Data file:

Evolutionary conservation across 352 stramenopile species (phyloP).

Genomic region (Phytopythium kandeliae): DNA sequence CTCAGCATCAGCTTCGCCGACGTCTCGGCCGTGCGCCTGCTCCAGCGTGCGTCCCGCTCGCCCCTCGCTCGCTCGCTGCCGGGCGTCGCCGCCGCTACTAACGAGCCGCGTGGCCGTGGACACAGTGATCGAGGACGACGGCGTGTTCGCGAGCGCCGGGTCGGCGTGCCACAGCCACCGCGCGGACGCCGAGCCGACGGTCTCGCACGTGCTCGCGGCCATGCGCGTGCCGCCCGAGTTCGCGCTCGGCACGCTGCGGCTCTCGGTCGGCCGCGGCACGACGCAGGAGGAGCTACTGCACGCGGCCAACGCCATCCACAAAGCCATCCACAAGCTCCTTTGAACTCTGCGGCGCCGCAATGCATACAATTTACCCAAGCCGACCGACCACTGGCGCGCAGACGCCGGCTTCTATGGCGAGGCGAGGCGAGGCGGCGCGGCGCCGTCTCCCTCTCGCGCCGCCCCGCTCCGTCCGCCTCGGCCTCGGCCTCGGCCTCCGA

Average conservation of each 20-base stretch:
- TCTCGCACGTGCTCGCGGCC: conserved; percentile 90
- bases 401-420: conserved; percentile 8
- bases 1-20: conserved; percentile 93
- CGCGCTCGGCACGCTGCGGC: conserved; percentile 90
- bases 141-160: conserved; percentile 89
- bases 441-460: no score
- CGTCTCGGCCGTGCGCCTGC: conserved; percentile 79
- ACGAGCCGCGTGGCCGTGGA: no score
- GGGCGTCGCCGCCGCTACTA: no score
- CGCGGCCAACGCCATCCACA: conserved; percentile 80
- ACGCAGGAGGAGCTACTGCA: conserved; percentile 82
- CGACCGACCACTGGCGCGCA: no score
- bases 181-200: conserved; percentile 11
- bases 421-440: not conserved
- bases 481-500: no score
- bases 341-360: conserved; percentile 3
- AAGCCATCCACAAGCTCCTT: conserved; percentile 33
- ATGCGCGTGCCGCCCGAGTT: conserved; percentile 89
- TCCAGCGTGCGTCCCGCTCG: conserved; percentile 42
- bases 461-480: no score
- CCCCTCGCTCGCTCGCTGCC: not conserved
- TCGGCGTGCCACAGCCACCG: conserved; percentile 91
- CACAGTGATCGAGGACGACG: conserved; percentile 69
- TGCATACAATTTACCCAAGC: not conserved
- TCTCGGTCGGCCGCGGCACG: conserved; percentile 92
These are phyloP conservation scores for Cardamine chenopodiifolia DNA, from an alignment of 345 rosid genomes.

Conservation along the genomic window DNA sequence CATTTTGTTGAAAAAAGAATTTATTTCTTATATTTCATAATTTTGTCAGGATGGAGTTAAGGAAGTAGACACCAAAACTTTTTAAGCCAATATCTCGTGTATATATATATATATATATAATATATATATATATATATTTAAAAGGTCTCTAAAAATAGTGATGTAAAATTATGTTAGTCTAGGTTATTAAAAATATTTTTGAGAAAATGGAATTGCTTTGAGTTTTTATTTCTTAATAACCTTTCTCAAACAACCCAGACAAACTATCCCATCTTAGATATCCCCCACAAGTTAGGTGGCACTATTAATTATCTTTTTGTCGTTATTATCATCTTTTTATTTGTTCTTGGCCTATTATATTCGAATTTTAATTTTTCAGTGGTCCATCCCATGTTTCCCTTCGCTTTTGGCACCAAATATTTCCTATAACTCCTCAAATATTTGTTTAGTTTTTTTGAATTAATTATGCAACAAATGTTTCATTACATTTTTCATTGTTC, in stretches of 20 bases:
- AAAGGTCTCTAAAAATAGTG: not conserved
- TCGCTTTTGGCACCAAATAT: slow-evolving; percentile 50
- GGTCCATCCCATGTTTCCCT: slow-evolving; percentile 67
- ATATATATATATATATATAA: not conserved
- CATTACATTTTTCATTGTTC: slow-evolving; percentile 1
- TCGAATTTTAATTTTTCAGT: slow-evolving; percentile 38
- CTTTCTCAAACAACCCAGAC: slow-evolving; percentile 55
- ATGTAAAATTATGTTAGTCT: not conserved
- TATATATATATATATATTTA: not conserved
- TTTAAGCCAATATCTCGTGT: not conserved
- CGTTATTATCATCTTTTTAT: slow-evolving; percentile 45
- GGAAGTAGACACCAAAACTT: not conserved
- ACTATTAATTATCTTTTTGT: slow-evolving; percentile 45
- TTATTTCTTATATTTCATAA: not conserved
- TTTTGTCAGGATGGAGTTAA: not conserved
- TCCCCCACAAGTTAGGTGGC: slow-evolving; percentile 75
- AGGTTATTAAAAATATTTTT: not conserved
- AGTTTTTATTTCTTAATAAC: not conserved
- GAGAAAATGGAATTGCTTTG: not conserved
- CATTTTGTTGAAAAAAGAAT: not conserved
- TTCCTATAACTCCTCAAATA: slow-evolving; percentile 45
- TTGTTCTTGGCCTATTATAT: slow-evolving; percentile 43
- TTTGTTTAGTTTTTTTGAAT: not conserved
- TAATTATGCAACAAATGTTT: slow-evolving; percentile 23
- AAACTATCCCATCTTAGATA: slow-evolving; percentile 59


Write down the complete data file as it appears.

Evolutionary conservation across 352 stramenopile species (phyloP).

Genomic region (Phytopythium kandeliae): DNA sequence CTCAGCATCAGCTTCGCCGACGTCTCGGCCGTGCGCCTGCTCCAGCGTGCGTCCCGCTCGCCCCTCGCTCGCTCGCTGCCGGGCGTCGCCGCCGCTACTAACGAGCCGCGTGGCCGTGGACACAGTGATCGAGGACGACGGCGTGTTCGCGAGCGCCGGGTCGGCGTGCCACAGCCACCGCGCGGACGCCGAGCCGACGGTCTCGCACGTGCTCGCGGCCATGCGCGTGCCGCCCGAGTTCGCGCTCGGCACGCTGCGGCTCTCGGTCGGCCGCGGCACGACGCAGGAGGAGCTACTGCACGCGGCCAACGCCATCCACAAAGCCATCCACAAGCTCCTTTGAACTCTGCGGCGCCGCAATGCATACAATTTACCCAAGCCGACCGACCACTGGCGCGCAGACGCCGGCTTCTATGGCGAGGCGAGGCGAGGCGGCGCGGCGCCGTCTCCCTCTCGCGCCGCCCCGCTCCGTCCGCCTCGGCCTCGGCCTCGGCCTCCGA

Average conservation of each 20-base stretch:
- TCTCGCACGTGCTCGCGGCC: conserved; percentile 90
- bases 401-420: conserved; percentile 8
- bases 1-20: conserved; percentile 93
- CGCGCTCGGCACGCTGCGGC: conserved; percentile 90
- bases 141-160: conserved; percentile 89
- bases 441-460: no score
- CGTCTCGGCCGTGCGCCTGC: conserved; percentile 79
- ACGAGCCGCGTGGCCGTGGA: no score
- GGGCGTCGCCGCCGCTACTA: no score
- CGCGGCCAACGCCATCCACA: conserved; percentile 80
- ACGCAGGAGGAGCTACTGCA: conserved; percentile 82
- CGACCGACCACTGGCGCGCA: no score
- bases 181-200: conserved; percentile 11
- bases 421-440: not conserved
- bases 481-500: no score
- bases 341-360: conserved; percentile 3
- AAGCCATCCACAAGCTCCTT: conserved; percentile 33
- ATGCGCGTGCCGCCCGAGTT: conserved; percentile 89
- TCCAGCGTGCGTCCCGCTCG: conserved; percentile 42
- bases 461-480: no score
- CCCCTCGCTCGCTCGCTGCC: not conserved
- TCGGCGTGCCACAGCCACCG: conserved; percentile 91
- CACAGTGATCGAGGACGACG: conserved; percentile 69
- TGCATACAATTTACCCAAGC: not conserved
- TCTCGGTCGGCCGCGGCACG: conserved; percentile 92
These are phyloP conservation scores for Cardamine chenopodiifolia DNA, from an alignment of 345 rosid genomes.

Conservation along the genomic window DNA sequence CATTTTGTTGAAAAAAGAATTTATTTCTTATATTTCATAATTTTGTCAGGATGGAGTTAAGGAAGTAGACACCAAAACTTTTTAAGCCAATATCTCGTGTATATATATATATATATATAATATATATATATATATATTTAAAAGGTCTCTAAAAATAGTGATGTAAAATTATGTTAGTCTAGGTTATTAAAAATATTTTTGAGAAAATGGAATTGCTTTGAGTTTTTATTTCTTAATAACCTTTCTCAAACAACCCAGACAAACTATCCCATCTTAGATATCCCCCACAAGTTAGGTGGCACTATTAATTATCTTTTTGTCGTTATTATCATCTTTTTATTTGTTCTTGGCCTATTATATTCGAATTTTAATTTTTCAGTGGTCCATCCCATGTTTCCCTTCGCTTTTGGCACCAAATATTTCCTATAACTCCTCAAATATTTGTTTAGTTTTTTTGAATTAATTATGCAACAAATGTTTCATTACATTTTTCATTGTTC, in stretches of 20 bases:
- AAAGGTCTCTAAAAATAGTG: not conserved
- TCGCTTTTGGCACCAAATAT: slow-evolving; percentile 50
- GGTCCATCCCATGTTTCCCT: slow-evolving; percentile 67
- ATATATATATATATATATAA: not conserved
- CATTACATTTTTCATTGTTC: slow-evolving; percentile 1
- TCGAATTTTAATTTTTCAGT: slow-evolving; percentile 38
- CTTTCTCAAACAACCCAGAC: slow-evolving; percentile 55
- ATGTAAAATTATGTTAGTCT: not conserved
- TATATATATATATATATTTA: not conserved
- TTTAAGCCAATATCTCGTGT: not conserved
- CGTTATTATCATCTTTTTAT: slow-evolving; percentile 45
- GGAAGTAGACACCAAAACTT: not conserved
- ACTATTAATTATCTTTTTGT: slow-evolving; percentile 45
- TTATTTCTTATATTTCATAA: not conserved
- TTTTGTCAGGATGGAGTTAA: not conserved
- TCCCCCACAAGTTAGGTGGC: slow-evolving; percentile 75
- AGGTTATTAAAAATATTTTT: not conserved
- AGTTTTTATTTCTTAATAAC: not conserved
- GAGAAAATGGAATTGCTTTG: not conserved
- CATTTTGTTGAAAAAAGAAT: not conserved
- TTCCTATAACTCCTCAAATA: slow-evolving; percentile 45
- TTGTTCTTGGCCTATTATAT: slow-evolving; percentile 43
- TTTGTTTAGTTTTTTTGAAT: not conserved
- TAATTATGCAACAAATGTTT: slow-evolving; percentile 23
- AAACTATCCCATCTTAGATA: slow-evolving; percentile 59